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Taking Issue   |    
Let's End Disability As We Know It
Daniel J. Luchins, M.D.
Psychiatric Services 2003; doi: 10.1176/appi.ps.54.7.931
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For persons with serious and persistent mental illness, the current Supplemental Security Income (SSI) program, like the previous Aid to Families With Dependent Children (AFDC) system, has the paradoxical effect of maintaining persons in a state of impoverishment while promoting dependency and demoralization. The monthly SSI check is not sufficient to support adequate housing in any U.S. city. Thus persons with mental illness are left to play a game of musical chairs, vying with other disability groups and the poor for limited subsidized housing. Frequently, they end up homeless. Because SSI does not promote rehabilitation and actually discourages employment, the great majority of recipients remain unemployed. Is it a surprise that persons with mental illness who are impoverished, unemployed, and either homeless or inadequately housed also develop substance use problems and become involved with the criminal justice system? The fruit of our current disability system is an underclass that is unemployed and that has staggering rates of homelessness, drug abuse, and criminality.

Increasing the SSI benefit or ensuring that persons with mental illness receive a more equitable share of public housing funds are possible strategies for addressing these problems. However, there is an alternative. Learning the lesson from welfare reform, we should advocate for employment. Such an appeal can resonate with a larger segment of the political spectrum while remaining clinically sound. Other disability groups have promoted this approach. In the case of persons with mental retardation, employment is the norm. Mentally retarded clients in community settings work five days a week in jobs at workshops, at supported employment sites, or in the competitive market. They receive paychecks and spend and save these monies. Obviously, income from these jobs may not be the only source of support for these individuals. When this income is insufficient, it is supplemented. And if the jobs are not economically viable, they are subsidized. But these individuals are allowed to do what almost everyone else in our society does: go to work. They are allowed to both feel and be useful. Why can't we ensure the same dignity for persons with mental illness?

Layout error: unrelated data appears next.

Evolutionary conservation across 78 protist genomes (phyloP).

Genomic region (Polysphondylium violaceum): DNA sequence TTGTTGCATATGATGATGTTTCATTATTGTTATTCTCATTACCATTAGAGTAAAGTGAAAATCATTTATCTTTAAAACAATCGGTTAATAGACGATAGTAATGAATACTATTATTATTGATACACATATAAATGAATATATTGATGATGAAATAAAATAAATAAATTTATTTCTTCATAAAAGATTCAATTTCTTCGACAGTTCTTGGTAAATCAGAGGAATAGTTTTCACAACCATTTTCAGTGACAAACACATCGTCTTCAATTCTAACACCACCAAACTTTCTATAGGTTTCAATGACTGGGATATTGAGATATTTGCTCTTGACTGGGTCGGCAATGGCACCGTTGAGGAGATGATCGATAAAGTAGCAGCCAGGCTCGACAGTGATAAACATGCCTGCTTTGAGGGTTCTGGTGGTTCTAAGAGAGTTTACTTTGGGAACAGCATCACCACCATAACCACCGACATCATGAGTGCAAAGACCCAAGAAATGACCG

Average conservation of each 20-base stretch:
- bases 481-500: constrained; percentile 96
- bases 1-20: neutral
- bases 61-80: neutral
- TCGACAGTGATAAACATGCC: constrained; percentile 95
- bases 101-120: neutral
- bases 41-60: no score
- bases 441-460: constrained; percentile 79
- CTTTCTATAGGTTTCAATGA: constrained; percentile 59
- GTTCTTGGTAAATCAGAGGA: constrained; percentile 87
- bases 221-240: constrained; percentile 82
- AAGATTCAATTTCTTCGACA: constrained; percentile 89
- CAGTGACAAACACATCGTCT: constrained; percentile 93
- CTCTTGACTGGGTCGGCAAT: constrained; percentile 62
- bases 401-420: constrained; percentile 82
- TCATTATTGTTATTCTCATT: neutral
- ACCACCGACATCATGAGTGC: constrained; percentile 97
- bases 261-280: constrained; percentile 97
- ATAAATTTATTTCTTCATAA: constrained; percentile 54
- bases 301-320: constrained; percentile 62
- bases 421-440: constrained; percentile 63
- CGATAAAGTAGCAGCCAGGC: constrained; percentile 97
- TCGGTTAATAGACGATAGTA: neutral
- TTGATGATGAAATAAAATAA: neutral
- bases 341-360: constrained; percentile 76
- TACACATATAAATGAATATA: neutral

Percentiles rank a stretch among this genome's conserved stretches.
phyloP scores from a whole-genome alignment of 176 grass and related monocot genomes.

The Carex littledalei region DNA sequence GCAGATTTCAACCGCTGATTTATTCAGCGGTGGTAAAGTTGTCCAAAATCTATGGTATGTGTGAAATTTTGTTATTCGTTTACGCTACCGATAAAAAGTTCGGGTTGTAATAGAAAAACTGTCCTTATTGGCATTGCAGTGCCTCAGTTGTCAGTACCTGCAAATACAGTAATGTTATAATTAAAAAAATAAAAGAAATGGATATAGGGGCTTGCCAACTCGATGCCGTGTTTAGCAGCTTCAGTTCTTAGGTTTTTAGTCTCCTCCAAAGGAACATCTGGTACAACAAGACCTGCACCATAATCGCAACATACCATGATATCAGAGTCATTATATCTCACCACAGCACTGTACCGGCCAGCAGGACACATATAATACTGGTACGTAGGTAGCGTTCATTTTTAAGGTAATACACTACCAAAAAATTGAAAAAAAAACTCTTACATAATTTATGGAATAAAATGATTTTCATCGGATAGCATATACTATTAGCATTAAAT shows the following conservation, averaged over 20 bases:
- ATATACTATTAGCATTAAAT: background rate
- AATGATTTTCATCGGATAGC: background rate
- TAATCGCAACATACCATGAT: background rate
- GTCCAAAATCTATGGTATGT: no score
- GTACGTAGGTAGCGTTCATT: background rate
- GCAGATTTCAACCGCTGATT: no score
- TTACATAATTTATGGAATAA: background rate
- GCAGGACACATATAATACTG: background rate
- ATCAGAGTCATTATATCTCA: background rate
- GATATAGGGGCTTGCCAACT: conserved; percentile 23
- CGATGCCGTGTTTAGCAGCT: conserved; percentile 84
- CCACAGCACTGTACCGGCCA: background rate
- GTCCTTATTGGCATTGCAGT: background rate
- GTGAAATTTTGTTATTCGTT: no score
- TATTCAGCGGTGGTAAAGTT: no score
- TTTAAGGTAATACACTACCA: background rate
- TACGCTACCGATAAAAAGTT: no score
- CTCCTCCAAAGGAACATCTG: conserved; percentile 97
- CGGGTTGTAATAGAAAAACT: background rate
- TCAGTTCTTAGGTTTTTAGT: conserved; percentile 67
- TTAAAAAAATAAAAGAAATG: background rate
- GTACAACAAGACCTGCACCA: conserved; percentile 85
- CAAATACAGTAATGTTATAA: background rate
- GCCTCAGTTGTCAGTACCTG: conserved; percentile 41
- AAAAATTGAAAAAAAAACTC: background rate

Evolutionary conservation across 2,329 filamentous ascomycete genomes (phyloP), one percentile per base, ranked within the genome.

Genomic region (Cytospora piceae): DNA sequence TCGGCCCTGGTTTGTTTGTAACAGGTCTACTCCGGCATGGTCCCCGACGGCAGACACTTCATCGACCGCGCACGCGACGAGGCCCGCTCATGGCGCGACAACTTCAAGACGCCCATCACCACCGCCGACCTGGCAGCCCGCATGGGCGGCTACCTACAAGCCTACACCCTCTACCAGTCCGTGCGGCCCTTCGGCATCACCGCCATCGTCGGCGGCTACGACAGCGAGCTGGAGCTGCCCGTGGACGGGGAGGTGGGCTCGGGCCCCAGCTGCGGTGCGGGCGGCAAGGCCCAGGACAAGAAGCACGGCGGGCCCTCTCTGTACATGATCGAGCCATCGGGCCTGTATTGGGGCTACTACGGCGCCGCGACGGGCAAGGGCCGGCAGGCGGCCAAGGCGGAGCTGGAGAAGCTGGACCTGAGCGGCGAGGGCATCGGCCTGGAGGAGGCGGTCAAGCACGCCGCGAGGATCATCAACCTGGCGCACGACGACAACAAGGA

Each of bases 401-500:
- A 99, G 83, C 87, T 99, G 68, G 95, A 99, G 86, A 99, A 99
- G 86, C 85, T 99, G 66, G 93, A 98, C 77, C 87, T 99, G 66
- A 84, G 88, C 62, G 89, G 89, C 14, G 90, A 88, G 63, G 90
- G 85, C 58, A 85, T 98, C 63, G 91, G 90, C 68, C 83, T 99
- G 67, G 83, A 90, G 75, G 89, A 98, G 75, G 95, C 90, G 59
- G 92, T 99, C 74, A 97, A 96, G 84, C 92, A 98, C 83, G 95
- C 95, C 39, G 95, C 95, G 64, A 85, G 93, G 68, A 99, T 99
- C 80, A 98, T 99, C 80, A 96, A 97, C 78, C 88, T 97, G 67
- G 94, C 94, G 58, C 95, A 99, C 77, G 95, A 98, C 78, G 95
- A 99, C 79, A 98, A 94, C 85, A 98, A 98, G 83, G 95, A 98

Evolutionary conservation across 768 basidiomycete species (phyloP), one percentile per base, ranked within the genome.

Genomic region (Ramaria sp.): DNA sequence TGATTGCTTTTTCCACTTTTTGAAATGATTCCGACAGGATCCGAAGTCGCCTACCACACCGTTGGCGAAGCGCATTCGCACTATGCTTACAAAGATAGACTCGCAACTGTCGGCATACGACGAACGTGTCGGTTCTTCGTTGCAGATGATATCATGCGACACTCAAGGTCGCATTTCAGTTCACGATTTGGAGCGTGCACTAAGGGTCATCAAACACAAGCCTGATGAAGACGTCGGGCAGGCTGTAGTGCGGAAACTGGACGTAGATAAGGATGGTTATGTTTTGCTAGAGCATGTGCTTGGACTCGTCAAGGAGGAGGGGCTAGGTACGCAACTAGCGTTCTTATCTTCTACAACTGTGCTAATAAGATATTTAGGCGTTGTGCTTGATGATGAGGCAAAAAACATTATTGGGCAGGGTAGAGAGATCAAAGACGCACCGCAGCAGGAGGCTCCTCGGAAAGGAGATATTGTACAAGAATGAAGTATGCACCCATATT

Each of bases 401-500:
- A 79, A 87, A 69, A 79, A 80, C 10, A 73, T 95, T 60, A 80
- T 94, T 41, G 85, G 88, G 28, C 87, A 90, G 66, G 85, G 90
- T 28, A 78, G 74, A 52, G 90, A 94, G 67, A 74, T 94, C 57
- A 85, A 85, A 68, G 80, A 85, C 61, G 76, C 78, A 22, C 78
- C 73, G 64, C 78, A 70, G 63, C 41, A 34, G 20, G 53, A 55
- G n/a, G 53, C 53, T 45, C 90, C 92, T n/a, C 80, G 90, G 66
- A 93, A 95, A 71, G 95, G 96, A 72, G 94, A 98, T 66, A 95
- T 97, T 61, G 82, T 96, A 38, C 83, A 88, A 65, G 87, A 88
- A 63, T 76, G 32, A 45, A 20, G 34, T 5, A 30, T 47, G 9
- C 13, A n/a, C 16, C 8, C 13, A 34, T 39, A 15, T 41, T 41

A determination that one is too disabled to work in the competitive job market should guarantee the opportunity to work with support or to be rehabilitated to enable competitive employment. The Surgeon General has made it clear that we have efficacious treatments for serious mental illness; now we have to ensure that the treatments that work are made available to people who work.




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